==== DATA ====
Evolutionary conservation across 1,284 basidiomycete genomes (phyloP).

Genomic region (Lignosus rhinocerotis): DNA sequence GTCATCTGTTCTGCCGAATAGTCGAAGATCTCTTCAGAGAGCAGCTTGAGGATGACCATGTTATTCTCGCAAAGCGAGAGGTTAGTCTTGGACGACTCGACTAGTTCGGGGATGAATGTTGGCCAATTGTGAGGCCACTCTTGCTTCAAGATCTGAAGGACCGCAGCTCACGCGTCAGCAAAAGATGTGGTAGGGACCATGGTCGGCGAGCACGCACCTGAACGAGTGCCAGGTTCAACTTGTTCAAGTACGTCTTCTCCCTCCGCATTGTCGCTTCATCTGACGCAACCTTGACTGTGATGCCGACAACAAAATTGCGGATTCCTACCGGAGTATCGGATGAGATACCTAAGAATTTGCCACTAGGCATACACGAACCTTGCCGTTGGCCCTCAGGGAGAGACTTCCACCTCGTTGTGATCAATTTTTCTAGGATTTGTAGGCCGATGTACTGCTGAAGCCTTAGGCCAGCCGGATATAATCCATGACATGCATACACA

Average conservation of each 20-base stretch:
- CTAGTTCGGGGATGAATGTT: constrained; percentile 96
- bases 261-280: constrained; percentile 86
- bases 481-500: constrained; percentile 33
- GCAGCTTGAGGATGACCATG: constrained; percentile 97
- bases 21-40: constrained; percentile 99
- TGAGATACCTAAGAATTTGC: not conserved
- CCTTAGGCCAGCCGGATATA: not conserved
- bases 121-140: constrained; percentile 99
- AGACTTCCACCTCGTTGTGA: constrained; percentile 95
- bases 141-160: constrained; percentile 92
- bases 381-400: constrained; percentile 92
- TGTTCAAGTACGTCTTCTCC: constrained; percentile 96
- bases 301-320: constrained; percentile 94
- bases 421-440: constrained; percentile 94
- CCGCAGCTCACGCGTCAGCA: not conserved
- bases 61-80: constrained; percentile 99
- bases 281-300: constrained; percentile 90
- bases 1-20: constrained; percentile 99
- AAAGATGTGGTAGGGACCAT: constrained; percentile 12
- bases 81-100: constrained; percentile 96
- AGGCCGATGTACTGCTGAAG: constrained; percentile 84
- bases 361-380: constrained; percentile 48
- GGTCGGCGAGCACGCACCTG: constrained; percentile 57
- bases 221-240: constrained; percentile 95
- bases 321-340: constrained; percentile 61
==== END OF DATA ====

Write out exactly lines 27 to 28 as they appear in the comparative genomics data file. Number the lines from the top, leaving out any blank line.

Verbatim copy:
- bases 221-240: constrained; percentile 95
- bases 321-340: constrained; percentile 61